Loan Limits to Change in 2020
There are two basic types of loans: those that are considered conforming and those that are non-conforming. These descriptions apply to loans that “conform” to standards issued by Fannie Mae and Freddie Mac. When lenders issue a loan using conforming guidelines the loan is then eligible for sale in the secondary market. Selling loans allows lenders to free up more cash to continue making mortgages. One of the more important guidelines is how large the individual loan can actually be. Any loan amount above these limits falls into the “jumbo” category. Jumbo loans will typically have interest rates that are 0.25% to 0.375% higher than conforming ones.
Nearly two out of every three residential home loans made in today’s marketplace is a conforming one. This type of volume also contributes to lower interest rates for conforming loans compared to non-conforming ones. Conforming loans can be used to finance a primary residence, second home or investment property.
Each October, the Federal Housing Finance Agency, or FHFA, reviews the national median home price and compares it to October of the previous year. From October 2018 to October 2019, home values increased by approximately 5.38%. This is the percentage increase that determines the new conforming loan limits for 2020.
The new values are announced in late November. For 2020, the new conforming loan limits will be $510,400, up from $484,350 in 2019. This is for a single-family residence. Loan limits increase a duplex, triplex and fourplex, with limits set at $653,550, $789,950, and $981,700 respectively. If home values stay the same year-over-year or even fall, the loan limits remain the same for the following year.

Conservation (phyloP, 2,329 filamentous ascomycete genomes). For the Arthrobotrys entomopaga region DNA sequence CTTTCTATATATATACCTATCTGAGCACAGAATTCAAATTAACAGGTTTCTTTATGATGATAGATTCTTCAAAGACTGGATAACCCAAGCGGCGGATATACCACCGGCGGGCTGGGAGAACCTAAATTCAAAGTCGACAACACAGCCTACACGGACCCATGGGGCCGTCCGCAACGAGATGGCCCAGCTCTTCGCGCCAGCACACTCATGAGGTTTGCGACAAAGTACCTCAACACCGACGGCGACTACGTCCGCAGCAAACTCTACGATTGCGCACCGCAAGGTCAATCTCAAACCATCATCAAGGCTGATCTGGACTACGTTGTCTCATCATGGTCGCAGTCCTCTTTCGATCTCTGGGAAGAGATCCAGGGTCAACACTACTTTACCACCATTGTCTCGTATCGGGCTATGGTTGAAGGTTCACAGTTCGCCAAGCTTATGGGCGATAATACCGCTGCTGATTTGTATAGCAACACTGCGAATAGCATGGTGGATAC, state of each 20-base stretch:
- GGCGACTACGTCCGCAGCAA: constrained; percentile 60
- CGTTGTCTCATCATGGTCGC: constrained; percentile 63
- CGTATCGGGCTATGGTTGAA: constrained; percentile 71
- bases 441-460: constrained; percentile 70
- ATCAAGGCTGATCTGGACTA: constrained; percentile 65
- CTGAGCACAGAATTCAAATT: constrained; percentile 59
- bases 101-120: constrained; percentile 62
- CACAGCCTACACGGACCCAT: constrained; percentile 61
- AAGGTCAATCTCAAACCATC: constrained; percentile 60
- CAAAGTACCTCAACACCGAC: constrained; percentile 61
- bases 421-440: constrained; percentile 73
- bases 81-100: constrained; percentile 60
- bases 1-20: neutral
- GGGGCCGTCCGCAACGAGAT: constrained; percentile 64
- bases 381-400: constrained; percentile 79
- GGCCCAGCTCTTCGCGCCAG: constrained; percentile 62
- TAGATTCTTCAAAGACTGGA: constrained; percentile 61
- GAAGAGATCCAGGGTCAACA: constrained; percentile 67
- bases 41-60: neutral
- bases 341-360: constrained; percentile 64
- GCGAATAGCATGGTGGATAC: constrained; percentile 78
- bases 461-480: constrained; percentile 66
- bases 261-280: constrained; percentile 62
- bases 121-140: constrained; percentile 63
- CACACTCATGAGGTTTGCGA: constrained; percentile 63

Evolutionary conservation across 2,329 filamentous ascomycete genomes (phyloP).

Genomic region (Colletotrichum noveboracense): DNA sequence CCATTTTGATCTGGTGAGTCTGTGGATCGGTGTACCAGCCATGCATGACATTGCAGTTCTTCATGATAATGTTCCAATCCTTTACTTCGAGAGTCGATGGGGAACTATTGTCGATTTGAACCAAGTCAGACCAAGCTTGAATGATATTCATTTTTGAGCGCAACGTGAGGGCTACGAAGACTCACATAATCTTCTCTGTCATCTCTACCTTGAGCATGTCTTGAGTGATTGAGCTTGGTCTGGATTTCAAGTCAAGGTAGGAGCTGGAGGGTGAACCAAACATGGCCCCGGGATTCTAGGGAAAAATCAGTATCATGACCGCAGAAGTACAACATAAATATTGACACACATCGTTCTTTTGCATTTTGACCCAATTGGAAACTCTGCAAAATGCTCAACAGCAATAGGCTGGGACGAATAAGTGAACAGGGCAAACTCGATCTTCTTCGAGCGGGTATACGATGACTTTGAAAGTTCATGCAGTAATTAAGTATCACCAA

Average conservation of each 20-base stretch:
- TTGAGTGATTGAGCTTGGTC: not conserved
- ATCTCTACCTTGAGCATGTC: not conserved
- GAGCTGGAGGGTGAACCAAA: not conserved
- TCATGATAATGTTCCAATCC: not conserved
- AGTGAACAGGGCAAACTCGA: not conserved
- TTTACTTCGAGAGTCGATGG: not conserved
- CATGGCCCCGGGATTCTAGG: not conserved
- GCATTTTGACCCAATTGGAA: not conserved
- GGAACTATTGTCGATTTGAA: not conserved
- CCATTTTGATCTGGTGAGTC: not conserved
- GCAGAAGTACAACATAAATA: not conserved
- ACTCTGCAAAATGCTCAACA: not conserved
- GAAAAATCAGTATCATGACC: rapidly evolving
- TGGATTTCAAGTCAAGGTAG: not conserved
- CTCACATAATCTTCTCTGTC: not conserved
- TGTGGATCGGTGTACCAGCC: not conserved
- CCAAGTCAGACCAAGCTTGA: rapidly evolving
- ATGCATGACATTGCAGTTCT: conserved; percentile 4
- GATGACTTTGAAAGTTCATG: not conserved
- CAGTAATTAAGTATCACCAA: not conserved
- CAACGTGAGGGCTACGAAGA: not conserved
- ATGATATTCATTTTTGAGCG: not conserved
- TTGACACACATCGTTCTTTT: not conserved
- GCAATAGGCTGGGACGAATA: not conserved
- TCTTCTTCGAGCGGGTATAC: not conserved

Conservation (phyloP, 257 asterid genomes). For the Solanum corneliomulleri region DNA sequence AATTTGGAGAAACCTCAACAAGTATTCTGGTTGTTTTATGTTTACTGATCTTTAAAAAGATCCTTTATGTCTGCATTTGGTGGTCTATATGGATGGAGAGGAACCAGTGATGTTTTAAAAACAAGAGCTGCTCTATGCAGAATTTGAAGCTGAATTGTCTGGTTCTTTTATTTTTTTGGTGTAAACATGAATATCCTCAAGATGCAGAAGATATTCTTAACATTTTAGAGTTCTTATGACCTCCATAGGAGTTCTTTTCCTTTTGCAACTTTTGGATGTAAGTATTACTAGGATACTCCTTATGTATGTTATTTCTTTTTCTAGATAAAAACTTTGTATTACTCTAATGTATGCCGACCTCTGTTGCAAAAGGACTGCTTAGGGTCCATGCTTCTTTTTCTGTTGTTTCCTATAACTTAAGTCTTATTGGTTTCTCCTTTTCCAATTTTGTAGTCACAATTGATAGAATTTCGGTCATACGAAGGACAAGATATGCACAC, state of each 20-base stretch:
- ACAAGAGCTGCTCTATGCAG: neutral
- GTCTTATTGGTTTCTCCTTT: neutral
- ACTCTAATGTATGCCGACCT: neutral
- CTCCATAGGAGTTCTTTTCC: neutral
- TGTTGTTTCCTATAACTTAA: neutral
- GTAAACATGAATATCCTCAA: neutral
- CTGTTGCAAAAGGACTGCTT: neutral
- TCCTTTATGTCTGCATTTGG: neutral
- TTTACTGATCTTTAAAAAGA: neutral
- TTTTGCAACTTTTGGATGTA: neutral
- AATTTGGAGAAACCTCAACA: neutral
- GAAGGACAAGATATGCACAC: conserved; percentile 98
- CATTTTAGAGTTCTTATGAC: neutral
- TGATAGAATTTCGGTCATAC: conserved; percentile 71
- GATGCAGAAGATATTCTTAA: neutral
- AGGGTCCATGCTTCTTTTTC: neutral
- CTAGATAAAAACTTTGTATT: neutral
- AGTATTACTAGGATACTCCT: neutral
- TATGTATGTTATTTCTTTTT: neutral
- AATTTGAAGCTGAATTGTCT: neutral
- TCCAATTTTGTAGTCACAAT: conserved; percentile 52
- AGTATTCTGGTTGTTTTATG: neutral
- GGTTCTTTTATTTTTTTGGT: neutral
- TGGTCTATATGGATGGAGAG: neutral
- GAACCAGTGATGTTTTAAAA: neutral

As a result of these conforming increases, loan limits for other programs will rise as well. FHA “floor” loan limits, for example, are set at 65% of the conforming loan limit for most areas. FHA limits take into consideration the median home value for each Metropolitan Statistical Area, or MSA. This can mean an FHA loan limit might be higher in one county compared to another nearby county. Note, all FHA purchases must be owner-occupied, as do VA and USDA loans.
In the instance of a multi-unit property, the borrower must occupy one of the units as a primary residence. VA loan limits with zero down follow the conforming limits and we can expect the VA maximum loan to match the conforming limit. USDA does not have an explicit loan limit but instead base a loan amount on the location of the home and household income of all occupying the property over the age of 18. USDA loans can only be used in areas deemed as “rural.”
These new limits will take effect as of January 1, 2020.
Written by David Reed for www.RealtyTimes.com Copyright © 2020 Realty Times All Rights Reserved. Reed is from Austin, Texas and is the author of The Real Estate Investor’s Guide to Financing, Your Guide to VA Loans and Decoding the New Mortgage Market. A Senior Loan Officer and Mortgage Executive for more than 20 years, he has also appeared on CNN, CNBC, Fox Business, Fox and Friends and the Today In New York show.